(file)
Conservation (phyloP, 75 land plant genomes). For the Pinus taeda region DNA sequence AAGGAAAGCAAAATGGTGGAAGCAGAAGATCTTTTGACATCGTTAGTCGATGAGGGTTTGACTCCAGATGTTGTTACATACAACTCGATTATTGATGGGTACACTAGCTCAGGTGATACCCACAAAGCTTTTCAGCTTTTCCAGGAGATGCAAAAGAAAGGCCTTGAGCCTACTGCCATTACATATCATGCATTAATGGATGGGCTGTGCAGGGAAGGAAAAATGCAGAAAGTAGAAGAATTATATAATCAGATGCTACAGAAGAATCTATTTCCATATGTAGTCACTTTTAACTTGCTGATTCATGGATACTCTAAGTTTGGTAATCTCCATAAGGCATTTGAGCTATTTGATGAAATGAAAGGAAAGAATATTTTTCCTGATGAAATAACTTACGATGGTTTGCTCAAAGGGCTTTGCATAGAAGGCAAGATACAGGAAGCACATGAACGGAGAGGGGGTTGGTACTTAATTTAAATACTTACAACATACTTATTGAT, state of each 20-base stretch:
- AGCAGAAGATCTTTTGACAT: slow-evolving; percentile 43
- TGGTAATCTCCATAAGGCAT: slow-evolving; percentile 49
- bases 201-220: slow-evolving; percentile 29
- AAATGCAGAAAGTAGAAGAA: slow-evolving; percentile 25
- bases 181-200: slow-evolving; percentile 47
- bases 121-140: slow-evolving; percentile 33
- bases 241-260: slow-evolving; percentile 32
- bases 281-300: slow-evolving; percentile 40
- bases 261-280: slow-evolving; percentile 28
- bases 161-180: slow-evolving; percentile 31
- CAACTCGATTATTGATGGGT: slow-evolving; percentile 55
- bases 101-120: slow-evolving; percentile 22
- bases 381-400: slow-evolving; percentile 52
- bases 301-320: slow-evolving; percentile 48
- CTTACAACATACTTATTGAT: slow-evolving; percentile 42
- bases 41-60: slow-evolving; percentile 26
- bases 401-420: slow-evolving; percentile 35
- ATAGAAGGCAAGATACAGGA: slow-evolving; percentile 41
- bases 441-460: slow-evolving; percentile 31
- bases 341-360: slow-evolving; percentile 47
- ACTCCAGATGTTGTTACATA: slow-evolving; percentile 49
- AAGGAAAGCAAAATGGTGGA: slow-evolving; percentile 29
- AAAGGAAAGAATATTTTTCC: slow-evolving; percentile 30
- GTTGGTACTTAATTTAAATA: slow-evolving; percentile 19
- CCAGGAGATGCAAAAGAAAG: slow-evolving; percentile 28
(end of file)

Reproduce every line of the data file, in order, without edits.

Conservation (phyloP, 75 land plant genomes). For the Pinus taeda region DNA sequence AAGGAAAGCAAAATGGTGGAAGCAGAAGATCTTTTGACATCGTTAGTCGATGAGGGTTTGACTCCAGATGTTGTTACATACAACTCGATTATTGATGGGTACACTAGCTCAGGTGATACCCACAAAGCTTTTCAGCTTTTCCAGGAGATGCAAAAGAAAGGCCTTGAGCCTACTGCCATTACATATCATGCATTAATGGATGGGCTGTGCAGGGAAGGAAAAATGCAGAAAGTAGAAGAATTATATAATCAGATGCTACAGAAGAATCTATTTCCATATGTAGTCACTTTTAACTTGCTGATTCATGGATACTCTAAGTTTGGTAATCTCCATAAGGCATTTGAGCTATTTGATGAAATGAAAGGAAAGAATATTTTTCCTGATGAAATAACTTACGATGGTTTGCTCAAAGGGCTTTGCATAGAAGGCAAGATACAGGAAGCACATGAACGGAGAGGGGGTTGGTACTTAATTTAAATACTTACAACATACTTATTGAT, state of each 20-base stretch:
- AGCAGAAGATCTTTTGACAT: slow-evolving; percentile 43
- TGGTAATCTCCATAAGGCAT: slow-evolving; percentile 49
- bases 201-220: slow-evolving; percentile 29
- AAATGCAGAAAGTAGAAGAA: slow-evolving; percentile 25
- bases 181-200: slow-evolving; percentile 47
- bases 121-140: slow-evolving; percentile 33
- bases 241-260: slow-evolving; percentile 32
- bases 281-300: slow-evolving; percentile 40
- bases 261-280: slow-evolving; percentile 28
- bases 161-180: slow-evolving; percentile 31
- CAACTCGATTATTGATGGGT: slow-evolving; percentile 55
- bases 101-120: slow-evolving; percentile 22
- bases 381-400: slow-evolving; percentile 52
- bases 301-320: slow-evolving; percentile 48
- CTTACAACATACTTATTGAT: slow-evolving; percentile 42
- bases 41-60: slow-evolving; percentile 26
- bases 401-420: slow-evolving; percentile 35
- ATAGAAGGCAAGATACAGGA: slow-evolving; percentile 41
- bases 441-460: slow-evolving; percentile 31
- bases 341-360: slow-evolving; percentile 47
- ACTCCAGATGTTGTTACATA: slow-evolving; percentile 49
- AAGGAAAGCAAAATGGTGGA: slow-evolving; percentile 29
- AAAGGAAAGAATATTTTTCC: slow-evolving; percentile 30
- GTTGGTACTTAATTTAAATA: slow-evolving; percentile 19
- CCAGGAGATGCAAAAGAAAG: slow-evolving; percentile 28